Regulation Impact Statement Updates
Official website for publishing regulatory impact analysis information for regulatory decisions announced by the Australian Government, COAG and COAG Councils.
Anti-money laundering and counter-terrorism financing
On 17 October 2019, the Government introduced the Anti Money Laundering and Counter Terrorism Financing and Other Legislation Amendment Bill 2019 to Parliament.
The Bill amends the Anti-Money Laundering and Counter‑Terrorism Financing Act 2006 and the Criminal Code 1995, to implement the second phase of reforms in response to the recommendations of the Report on the statutory review of the Anti-Money Laundering and Counter-Terrorism Financing Act 2006 and associated Rules and Regulations.
The Bill contains a range of measures to strengthen Australia’s capabilities to address money laundering and terrorism financing risks, and generate regulatory efficiencies, including amendments to:
- expand the circumstances in which reporting entities may rely on customer identification and verification procedures undertaken by a third party
- explicitly prohibit reporting entities from providing a designated service if customer identification procedures cannot be performed
- strengthen protections on correspondent banking by:
- prohibiting financial institutions from entering into a correspondent banking relationship with another financial institution that permits its accounts to be used by a shell bank, and
- requiring banks to conduct due diligence assessments before entering, and during, all correspondent banking relationships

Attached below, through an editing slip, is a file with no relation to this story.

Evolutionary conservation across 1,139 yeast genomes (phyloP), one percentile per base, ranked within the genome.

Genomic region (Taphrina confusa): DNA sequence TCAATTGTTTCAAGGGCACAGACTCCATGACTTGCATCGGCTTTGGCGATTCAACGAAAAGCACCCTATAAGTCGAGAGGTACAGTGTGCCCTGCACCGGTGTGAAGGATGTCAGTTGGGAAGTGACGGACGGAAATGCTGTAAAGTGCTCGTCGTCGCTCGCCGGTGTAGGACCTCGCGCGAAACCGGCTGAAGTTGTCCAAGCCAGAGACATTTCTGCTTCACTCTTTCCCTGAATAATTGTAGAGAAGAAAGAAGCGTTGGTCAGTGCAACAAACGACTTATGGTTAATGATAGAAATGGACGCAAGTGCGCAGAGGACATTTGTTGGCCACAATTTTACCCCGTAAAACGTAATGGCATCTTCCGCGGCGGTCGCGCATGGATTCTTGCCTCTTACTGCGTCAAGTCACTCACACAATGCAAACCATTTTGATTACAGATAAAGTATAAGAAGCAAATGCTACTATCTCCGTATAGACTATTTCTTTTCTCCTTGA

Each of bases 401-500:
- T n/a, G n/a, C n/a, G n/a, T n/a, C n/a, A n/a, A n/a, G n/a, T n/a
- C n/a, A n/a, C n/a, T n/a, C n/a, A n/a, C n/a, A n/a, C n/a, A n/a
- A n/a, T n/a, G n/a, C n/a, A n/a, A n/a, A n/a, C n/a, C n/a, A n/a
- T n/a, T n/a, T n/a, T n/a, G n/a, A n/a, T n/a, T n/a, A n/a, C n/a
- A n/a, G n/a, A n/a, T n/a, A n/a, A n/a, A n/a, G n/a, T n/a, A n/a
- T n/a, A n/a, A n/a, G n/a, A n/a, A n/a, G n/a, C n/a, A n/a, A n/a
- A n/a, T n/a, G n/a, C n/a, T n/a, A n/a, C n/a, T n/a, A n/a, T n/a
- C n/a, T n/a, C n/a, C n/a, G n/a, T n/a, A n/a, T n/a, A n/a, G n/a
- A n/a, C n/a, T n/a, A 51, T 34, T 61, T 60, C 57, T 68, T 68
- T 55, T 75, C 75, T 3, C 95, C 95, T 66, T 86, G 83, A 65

- expand exceptions to the prohibition on tipping off to permit reporting entities to share suspicious matter reports (SMRs) and related information with external auditors, and foreign members of corporate and designated business groups
- provide a simplified and flexible framework for the use and disclosure of financial intelligence to better support combatting money laundering, terrorism financing and other serious crimes
- create a single reporting requirement for the cross-border movement of monetary instruments (which includes physical currency)
- address barriers to the successful prosecution of money laundering offences by:
- clarifying that the existence of one Commonwealth constitutional connector is sufficient to establish an instrument of crime offence, and
- deeming money or property provided by undercover law enforcement as part of a controlled operation to be the proceeds of crime for the purposes of prosecution.
A Regulation Impact Statement was prepared by the Department of Home Affairs, and has been assessed as compliant and consistent with best practice by the Office of Best Practice Regulation (OBPR).
The Department estimates the reforms will result in a net reduction in regulatory burden of $310.7 million dollars a year. The OBPR has agreed to this estimate.